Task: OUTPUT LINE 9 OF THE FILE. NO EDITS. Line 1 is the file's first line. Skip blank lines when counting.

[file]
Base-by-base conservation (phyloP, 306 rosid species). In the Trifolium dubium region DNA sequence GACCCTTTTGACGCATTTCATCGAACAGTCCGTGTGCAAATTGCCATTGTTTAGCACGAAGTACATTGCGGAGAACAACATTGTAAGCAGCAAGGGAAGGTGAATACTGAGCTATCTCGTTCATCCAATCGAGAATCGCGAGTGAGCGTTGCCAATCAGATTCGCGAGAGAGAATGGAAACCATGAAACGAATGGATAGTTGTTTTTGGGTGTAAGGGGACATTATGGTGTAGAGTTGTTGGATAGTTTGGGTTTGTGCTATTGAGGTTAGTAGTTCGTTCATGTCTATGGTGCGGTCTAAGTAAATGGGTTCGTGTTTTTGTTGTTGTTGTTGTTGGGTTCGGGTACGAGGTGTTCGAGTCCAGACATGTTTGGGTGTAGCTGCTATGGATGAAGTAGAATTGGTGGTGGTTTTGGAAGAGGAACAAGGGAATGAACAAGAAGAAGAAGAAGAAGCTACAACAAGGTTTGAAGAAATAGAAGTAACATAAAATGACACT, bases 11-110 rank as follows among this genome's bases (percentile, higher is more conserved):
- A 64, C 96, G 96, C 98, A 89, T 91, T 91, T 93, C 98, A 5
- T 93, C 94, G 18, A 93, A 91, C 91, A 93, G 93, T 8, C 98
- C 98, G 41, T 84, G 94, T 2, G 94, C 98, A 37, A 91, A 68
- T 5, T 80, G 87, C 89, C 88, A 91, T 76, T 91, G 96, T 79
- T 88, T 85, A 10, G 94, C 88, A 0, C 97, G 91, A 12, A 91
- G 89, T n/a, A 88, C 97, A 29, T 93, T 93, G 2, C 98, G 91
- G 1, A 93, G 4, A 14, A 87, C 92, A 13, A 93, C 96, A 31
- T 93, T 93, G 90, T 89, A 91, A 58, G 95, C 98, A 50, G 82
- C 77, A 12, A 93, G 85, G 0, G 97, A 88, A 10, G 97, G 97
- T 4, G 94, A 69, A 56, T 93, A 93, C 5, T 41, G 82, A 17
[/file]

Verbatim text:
- T 93, T 93, G 90, T 89, A 91, A 58, G 95, C 98, A 50, G 82